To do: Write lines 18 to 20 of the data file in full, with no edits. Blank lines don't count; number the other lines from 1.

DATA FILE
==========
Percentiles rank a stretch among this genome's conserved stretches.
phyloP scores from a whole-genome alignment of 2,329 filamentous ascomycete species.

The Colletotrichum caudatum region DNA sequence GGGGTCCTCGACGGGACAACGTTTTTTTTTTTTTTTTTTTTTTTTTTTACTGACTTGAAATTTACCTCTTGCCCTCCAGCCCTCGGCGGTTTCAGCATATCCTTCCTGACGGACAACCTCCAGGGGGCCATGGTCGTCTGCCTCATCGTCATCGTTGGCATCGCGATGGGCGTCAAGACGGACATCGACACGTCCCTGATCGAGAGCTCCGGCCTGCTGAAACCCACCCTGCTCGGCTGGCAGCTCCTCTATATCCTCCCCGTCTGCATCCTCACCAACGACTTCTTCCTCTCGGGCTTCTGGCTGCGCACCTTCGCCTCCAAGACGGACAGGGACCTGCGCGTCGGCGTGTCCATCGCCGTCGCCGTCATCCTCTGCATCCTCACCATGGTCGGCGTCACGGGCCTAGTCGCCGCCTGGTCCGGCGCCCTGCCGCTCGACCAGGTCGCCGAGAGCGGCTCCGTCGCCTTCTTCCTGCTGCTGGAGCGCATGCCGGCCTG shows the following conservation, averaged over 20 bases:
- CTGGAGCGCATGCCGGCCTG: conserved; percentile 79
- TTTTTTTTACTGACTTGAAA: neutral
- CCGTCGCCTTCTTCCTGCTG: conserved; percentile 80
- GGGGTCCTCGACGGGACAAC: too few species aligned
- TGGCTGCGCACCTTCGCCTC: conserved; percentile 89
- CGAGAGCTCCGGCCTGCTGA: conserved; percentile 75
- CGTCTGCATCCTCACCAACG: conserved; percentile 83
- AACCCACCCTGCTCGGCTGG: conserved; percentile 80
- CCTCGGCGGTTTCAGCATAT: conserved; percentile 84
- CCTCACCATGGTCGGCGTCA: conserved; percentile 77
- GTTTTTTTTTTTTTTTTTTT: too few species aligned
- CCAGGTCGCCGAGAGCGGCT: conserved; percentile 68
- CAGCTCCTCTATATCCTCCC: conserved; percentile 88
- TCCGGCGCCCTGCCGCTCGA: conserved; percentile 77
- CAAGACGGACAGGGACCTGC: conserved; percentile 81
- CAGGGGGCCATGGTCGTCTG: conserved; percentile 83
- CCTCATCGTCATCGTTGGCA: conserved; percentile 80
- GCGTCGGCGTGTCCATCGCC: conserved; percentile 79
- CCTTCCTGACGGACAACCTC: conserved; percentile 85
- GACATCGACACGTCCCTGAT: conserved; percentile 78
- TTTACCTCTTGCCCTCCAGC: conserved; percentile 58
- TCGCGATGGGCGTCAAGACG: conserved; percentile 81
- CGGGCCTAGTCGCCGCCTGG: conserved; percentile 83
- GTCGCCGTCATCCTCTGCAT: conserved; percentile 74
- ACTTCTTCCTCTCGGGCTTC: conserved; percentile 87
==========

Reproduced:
- CAAGACGGACAGGGACCTGC: conserved; percentile 81
- CAGGGGGCCATGGTCGTCTG: conserved; percentile 83
- CCTCATCGTCATCGTTGGCA: conserved; percentile 80